Special Session: Innovative Approaches to Control Difficult Bacterial Pathogens
Virulent bacteriophages of Xylella fastidiosa: potential biocontrol agents for Pierce’s Disease.
M. Das (1), T. S. Bhowmick (2), S. J. Ahern (2), R. F. Young (3), C. F. GONZALEZ (2)
(1) Department of Plant Pathology and Microbiology, Texas A&M University, College Station , TX, U.S.A.; (2) Department of Plant Pathology and Microbiology, Texas A&M University, College Station, TX, U.S.A.; (3) Department of Biochemistry and Biophysics, Texas A&M University, College Station, TX, U.S.A.
Xylella fastidiosa is the causal agent of Pierce's Disease (PD), a major threat to the wine industry in the USA. Currently, there are no effective control measures to prevent infection or manage the disease, short of aggressive culling of infected vines, once established in a vineyard. The search for new methods to combat microbial pathogens is an ongoing process in both medicine and agriculture. Bacteriophages (phages; bacterial viruses) offer a novel strategy not previously pursued for the control of PD, because methods to isolate and propagate viable virulent phages were not available. Bacteriophages specifically target the underlying bacterial pathogen, without posing any harmful effects to humans, animals or plants. Our laboratory has isolated and characterized virulent phages for X. fastidiosa, making feasible the development of phage therapy for the treatment of PD. The therapeutic and preventative efficacy of a phage cocktail composed of virulent phages Sano, Salvo, Prado and Paz to protect grapevines (Vitis vinifera cv. Cabernet Sauvignon) against X. fastidiosa was evaluated in greenhouse experiments. The results demonstrated the efficacy of phages in both treatments. An ongoing trial will test efficacy under field conditions. Application of phages as a biocontrol agent for X. fastidiosa offers a novel biological treatment for control of PD.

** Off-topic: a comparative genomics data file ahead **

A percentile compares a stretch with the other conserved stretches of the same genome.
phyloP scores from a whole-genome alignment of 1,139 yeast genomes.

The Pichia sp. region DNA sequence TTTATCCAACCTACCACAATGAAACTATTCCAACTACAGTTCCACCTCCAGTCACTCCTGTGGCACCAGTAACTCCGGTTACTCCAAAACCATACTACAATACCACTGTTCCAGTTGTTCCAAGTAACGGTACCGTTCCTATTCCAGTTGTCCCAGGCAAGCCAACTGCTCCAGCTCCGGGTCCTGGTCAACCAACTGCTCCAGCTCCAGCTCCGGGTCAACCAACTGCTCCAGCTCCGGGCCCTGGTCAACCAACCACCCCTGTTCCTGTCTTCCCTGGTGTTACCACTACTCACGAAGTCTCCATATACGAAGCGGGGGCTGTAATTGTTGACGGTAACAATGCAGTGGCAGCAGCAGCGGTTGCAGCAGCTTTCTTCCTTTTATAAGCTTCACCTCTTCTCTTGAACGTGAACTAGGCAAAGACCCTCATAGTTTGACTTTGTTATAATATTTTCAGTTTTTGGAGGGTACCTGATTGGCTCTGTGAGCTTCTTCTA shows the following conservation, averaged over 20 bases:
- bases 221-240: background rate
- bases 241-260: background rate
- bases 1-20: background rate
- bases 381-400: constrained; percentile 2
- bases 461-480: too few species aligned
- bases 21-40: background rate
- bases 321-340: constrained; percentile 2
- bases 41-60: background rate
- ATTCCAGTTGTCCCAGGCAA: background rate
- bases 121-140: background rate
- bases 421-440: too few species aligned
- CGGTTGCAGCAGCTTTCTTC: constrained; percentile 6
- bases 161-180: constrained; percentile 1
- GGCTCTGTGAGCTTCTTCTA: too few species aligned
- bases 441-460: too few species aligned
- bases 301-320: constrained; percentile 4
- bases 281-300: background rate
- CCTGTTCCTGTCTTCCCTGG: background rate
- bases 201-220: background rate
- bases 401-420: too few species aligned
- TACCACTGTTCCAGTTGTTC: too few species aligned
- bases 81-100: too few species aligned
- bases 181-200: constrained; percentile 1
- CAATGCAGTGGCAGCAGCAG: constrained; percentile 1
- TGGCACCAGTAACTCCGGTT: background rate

© 2014 by The American
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